Monday, March 3, 2008

How Do You Learn?

When I was in college, I had a course on Cognitive Psychology with a focus on Learning Theory. I graduated in 1990 with a dual major in Political Science / Psychology. When I started college and decided on my major, I was certain I wanted to go to law school. During my junior year, I decided that being a lawyer was not what I wanted. My first job after I graduated was working in the “rag” business. I loved everything about the garment industry and I learned so much. I worked for 7 years in the industry until the company I worked for went overseas. I had a wonderful liberal arts education but I do not use my course of study for my daily work responsibilities. It has helped my karate and my ability to teach.

What does this have to do with karate? When I have the opportunity to work with students on an individual basis, the first thing I say to them is “How do you learn?” The response I get is typically a questioning face and shrugged shoulders. I then proceed to ask some of the following:

Do you learn better in segments or the whole kata?
Which do you rely on more: auditory or visual cues?
Can you learn from a video?
Do you need to watch the technique before you try?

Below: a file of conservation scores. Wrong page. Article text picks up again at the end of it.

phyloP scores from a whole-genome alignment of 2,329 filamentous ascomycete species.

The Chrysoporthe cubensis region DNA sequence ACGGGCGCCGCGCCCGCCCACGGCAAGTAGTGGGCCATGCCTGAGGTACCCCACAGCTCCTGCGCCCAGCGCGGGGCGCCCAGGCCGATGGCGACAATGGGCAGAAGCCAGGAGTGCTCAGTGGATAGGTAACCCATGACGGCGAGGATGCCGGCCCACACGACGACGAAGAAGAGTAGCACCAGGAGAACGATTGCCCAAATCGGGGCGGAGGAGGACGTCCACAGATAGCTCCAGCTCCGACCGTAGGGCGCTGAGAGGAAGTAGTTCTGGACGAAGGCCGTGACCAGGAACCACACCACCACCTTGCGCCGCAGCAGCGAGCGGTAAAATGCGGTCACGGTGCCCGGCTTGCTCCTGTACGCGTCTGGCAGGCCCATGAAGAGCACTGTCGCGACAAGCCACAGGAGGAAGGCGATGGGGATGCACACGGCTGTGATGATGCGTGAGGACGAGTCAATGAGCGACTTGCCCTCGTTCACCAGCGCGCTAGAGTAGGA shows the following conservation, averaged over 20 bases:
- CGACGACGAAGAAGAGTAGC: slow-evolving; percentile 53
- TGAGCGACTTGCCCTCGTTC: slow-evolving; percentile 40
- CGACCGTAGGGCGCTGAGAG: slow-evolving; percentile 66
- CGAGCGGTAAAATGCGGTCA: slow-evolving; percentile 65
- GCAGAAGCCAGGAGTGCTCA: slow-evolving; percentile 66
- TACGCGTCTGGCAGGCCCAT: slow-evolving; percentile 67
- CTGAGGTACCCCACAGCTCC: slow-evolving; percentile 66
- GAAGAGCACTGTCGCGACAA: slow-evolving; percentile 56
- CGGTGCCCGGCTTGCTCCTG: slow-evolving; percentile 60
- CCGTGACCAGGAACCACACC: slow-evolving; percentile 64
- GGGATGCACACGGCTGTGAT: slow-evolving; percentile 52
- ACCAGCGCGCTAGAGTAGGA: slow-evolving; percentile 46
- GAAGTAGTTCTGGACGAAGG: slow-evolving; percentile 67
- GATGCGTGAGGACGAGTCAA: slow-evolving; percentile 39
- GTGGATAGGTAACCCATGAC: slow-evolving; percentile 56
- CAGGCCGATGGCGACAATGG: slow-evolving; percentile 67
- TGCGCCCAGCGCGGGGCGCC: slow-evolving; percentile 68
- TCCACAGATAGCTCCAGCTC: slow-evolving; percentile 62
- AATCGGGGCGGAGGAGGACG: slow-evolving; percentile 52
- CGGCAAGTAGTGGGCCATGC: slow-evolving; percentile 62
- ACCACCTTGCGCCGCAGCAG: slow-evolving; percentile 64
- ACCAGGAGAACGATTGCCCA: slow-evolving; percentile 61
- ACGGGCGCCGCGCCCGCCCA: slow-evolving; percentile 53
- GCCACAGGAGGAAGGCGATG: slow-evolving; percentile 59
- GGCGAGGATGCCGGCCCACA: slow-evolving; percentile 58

Do you learn by repetition?
Would you rather mirror movements or stand in the same direction? (This is interesting because I find that young students would prefer to mirror the techniques while adults need to be adjacent.)
Does the bunkai help you remember the kata?

Let me give a personal example. I had trouble with left and right. When I first started taking karate classes this was a problem for me. If the instructor would call out the techniques using left or right commands, I would have difficulty learning the material. I needed to see the techniques and hear the techniques called out. Self-defense was even more challenging because I needed to be facing the same direction as the demonstrating instructor. I am glad to report that this is not much of a problem for me anymore.

During class, I try to offer students a variety of learning opportunities. I will count out a kata, and the next time I will call out the individual techniques. We will practice a whole kata and then we will break it down in to smaller pieces. We will review basics and look at the bunkai.

So, how do you learn?

1 comment:

BobSpar said...

This is really interesting; I've heard about how different people had different methods of learning, but I've mostly thought about it in terms of conventional school, not martial arts. I'm sure it's really helpful for your students that you use different techniques to teach them.

I'm trying to think about what makes certain techniques stick with me. The only thing I can think of is that it really helps when, say, my sensei stops me after I've just been doing something wrong and shows me what I'm doing wrong.